Range of filing dates for applications under examination: 11/30/2000 – 5/20/2002. Applications with filing dates after 5/20/02 are awaiting first office actions.

    Breakdown of rejections:

    101 23% (i.e. 23% of all office actions had a 101 rejection)
    102 36%
    103 95%
    112 1 18%
    112 2 64%

    Comments?

  4. Mark:

    The type of data you describe is consistent with a patent practitioner’s impressions, that the frequently-cited statistics that >90% of applications grant as patents is incorrect. I look forward to seeing your paper.

  5. Some of my colleages report that even previously allowed claims that are considered a business method claim have been subsequently sua sponte withdrawn for further prosecution.

  6. I look forward to reading Prof. Lemley’s paper.

    To respond to “an examiner,” I think “mel b’s” comment could just as easily be construed to mean that business method patents were more likely than other types of patents to be invalid for reasons beyond just statutory subject matter. I think most people would concede that the PTO shouldn’t drag its heels on business method patents because it disagrees with State Street.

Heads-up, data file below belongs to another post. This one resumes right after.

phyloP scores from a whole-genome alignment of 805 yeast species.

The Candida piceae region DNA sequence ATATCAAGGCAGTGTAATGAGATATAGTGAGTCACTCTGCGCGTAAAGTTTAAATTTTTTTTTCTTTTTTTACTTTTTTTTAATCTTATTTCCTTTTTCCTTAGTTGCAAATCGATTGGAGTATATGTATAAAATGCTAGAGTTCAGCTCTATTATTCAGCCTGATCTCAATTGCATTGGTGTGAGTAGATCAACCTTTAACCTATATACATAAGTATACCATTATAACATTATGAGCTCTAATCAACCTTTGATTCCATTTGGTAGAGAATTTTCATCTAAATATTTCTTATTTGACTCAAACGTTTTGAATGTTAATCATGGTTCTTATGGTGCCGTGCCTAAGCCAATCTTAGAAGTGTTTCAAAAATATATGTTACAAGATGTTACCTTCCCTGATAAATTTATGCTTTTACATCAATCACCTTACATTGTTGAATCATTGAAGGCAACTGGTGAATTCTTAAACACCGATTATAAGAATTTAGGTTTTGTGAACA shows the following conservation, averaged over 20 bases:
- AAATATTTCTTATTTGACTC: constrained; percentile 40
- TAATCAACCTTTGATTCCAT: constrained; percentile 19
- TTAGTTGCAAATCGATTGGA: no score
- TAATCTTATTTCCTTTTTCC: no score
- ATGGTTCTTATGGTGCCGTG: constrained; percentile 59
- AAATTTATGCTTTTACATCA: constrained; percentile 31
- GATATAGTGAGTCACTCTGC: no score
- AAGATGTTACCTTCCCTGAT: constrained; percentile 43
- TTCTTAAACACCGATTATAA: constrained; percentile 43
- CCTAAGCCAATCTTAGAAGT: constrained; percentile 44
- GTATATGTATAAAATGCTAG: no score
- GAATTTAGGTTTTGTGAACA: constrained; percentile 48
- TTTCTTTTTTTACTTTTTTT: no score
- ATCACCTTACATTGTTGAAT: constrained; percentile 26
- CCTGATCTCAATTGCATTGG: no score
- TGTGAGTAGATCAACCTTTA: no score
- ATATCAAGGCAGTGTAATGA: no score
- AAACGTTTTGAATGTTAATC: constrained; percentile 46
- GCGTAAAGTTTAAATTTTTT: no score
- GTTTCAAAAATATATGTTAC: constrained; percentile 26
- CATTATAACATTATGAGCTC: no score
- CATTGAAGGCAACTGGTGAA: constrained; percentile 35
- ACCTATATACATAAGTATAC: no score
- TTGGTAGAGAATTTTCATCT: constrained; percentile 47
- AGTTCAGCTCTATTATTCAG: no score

7. Per the first comment you received, Bhaven Sampat and I are tracking the dispositions of all applications in all technology areas first filed in January 2001. One of the most striking statistics is that only about 5% of applications in class 705 (those subject to SPER) have issued after 5 1/2 years. A significant percentage are totally dead, and the majority are still pending, either on appeal, continuation, or still in initial prosecution.

    We’re still working on the paper, but should have a draft for everyone to see in a month or two.

    Mark Lemley

  8. Mel b’s comments seem to speak to whether or not business method patents are statutory subject matter. However, since the CAFC has said they are, we here at the office should consider them to be so until told otherwise. I can’t see a reason not to allow them just because they smell funny. We’re stuck with what the courts and Congress give us.

  9. dennis,
    your studies are nice, but they just prove the obvious. an anonymous friend of mine that works in the business methods area of the patent office admits that there is pressure not to allow.

    a better question is, is there really anything wrong this resistance? do we really want patents on tax strategies?

  10. Kevin, Thanks for the suggestion. I will be breaking-out the numbers on RCE’s & Continuations in a later post. With this dataset, it will be difficult to calculate a grant-rate because I’m looking only at issued patents, and I don’t have corresponding data on those patents that were abandoned.

  11. Dennis:

    You would do the patent bar a favor if you would look at the number of business method patents published in the time frame of the filing dates of the 296 patents you’ve reviewed, and calculated the number abandoned, appealed and subject to RCE/continuation. It might be a real world snapshot at the “grant rate” of these patents (of course, a comparison with all other technology patents would generalize the data).